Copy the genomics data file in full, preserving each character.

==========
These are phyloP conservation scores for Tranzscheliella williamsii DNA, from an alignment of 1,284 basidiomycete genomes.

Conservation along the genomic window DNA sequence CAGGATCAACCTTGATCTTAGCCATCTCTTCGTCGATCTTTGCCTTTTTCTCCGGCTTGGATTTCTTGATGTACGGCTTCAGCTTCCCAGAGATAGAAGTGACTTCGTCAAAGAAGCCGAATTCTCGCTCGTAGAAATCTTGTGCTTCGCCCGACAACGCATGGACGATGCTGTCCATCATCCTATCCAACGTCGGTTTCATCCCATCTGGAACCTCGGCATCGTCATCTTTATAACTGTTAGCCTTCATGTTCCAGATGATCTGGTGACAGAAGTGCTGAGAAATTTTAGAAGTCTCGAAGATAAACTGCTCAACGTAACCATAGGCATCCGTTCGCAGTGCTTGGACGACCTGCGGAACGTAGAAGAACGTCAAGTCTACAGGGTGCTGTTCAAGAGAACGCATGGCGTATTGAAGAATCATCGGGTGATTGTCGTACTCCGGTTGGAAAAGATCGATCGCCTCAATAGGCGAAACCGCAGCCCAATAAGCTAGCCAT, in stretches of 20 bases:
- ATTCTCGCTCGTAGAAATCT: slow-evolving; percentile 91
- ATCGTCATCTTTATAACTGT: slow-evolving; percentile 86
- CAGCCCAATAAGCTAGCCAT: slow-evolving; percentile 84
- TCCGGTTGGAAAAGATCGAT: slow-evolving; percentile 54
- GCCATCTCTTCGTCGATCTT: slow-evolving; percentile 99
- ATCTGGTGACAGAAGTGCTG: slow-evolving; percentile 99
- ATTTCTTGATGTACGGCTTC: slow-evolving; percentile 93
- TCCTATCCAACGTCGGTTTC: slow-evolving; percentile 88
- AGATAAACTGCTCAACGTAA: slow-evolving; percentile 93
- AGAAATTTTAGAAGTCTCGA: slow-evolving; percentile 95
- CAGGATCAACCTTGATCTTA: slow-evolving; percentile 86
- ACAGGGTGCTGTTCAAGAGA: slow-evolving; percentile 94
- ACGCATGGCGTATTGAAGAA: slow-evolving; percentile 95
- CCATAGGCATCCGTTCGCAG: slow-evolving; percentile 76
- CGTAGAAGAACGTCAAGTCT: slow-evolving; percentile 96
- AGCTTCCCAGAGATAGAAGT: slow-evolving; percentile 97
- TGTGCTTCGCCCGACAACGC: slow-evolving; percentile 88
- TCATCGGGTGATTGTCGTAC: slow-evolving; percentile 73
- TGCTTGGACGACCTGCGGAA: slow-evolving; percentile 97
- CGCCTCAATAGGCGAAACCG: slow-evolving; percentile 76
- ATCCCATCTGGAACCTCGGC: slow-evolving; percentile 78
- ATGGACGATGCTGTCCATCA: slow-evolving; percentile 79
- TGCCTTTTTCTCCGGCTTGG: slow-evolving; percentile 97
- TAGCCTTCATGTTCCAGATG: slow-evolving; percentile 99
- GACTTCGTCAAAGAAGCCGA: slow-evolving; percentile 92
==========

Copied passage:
These are phyloP conservation scores for Tranzscheliella williamsii DNA, from an alignment of 1,284 basidiomycete genomes.

Conservation along the genomic window DNA sequence CAGGATCAACCTTGATCTTAGCCATCTCTTCGTCGATCTTTGCCTTTTTCTCCGGCTTGGATTTCTTGATGTACGGCTTCAGCTTCCCAGAGATAGAAGTGACTTCGTCAAAGAAGCCGAATTCTCGCTCGTAGAAATCTTGTGCTTCGCCCGACAACGCATGGACGATGCTGTCCATCATCCTATCCAACGTCGGTTTCATCCCATCTGGAACCTCGGCATCGTCATCTTTATAACTGTTAGCCTTCATGTTCCAGATGATCTGGTGACAGAAGTGCTGAGAAATTTTAGAAGTCTCGAAGATAAACTGCTCAACGTAACCATAGGCATCCGTTCGCAGTGCTTGGACGACCTGCGGAACGTAGAAGAACGTCAAGTCTACAGGGTGCTGTTCAAGAGAACGCATGGCGTATTGAAGAATCATCGGGTGATTGTCGTACTCCGGTTGGAAAAGATCGATCGCCTCAATAGGCGAAACCGCAGCCCAATAAGCTAGCCAT, in stretches of 20 bases:
- ATTCTCGCTCGTAGAAATCT: slow-evolving; percentile 91
- ATCGTCATCTTTATAACTGT: slow-evolving; percentile 86
- CAGCCCAATAAGCTAGCCAT: slow-evolving; percentile 84
- TCCGGTTGGAAAAGATCGAT: slow-evolving; percentile 54
- GCCATCTCTTCGTCGATCTT: slow-evolving; percentile 99
- ATCTGGTGACAGAAGTGCTG: slow-evolving; percentile 99
- ATTTCTTGATGTACGGCTTC: slow-evolving; percentile 93
- TCCTATCCAACGTCGGTTTC: slow-evolving; percentile 88
- AGATAAACTGCTCAACGTAA: slow-evolving; percentile 93
- AGAAATTTTAGAAGTCTCGA: slow-evolving; percentile 95
- CAGGATCAACCTTGATCTTA: slow-evolving; percentile 86
- ACAGGGTGCTGTTCAAGAGA: slow-evolving; percentile 94
- ACGCATGGCGTATTGAAGAA: slow-evolving; percentile 95
- CCATAGGCATCCGTTCGCAG: slow-evolving; percentile 76
- CGTAGAAGAACGTCAAGTCT: slow-evolving; percentile 96
- AGCTTCCCAGAGATAGAAGT: slow-evolving; percentile 97
- TGTGCTTCGCCCGACAACGC: slow-evolving; percentile 88
- TCATCGGGTGATTGTCGTAC: slow-evolving; percentile 73
- TGCTTGGACGACCTGCGGAA: slow-evolving; percentile 97
- CGCCTCAATAGGCGAAACCG: slow-evolving; percentile 76
- ATCCCATCTGGAACCTCGGC: slow-evolving; percentile 78
- ATGGACGATGCTGTCCATCA: slow-evolving; percentile 79
- TGCCTTTTTCTCCGGCTTGG: slow-evolving; percentile 97
- TAGCCTTCATGTTCCAGATG: slow-evolving; percentile 99
- GACTTCGTCAAAGAAGCCGA: slow-evolving; percentile 92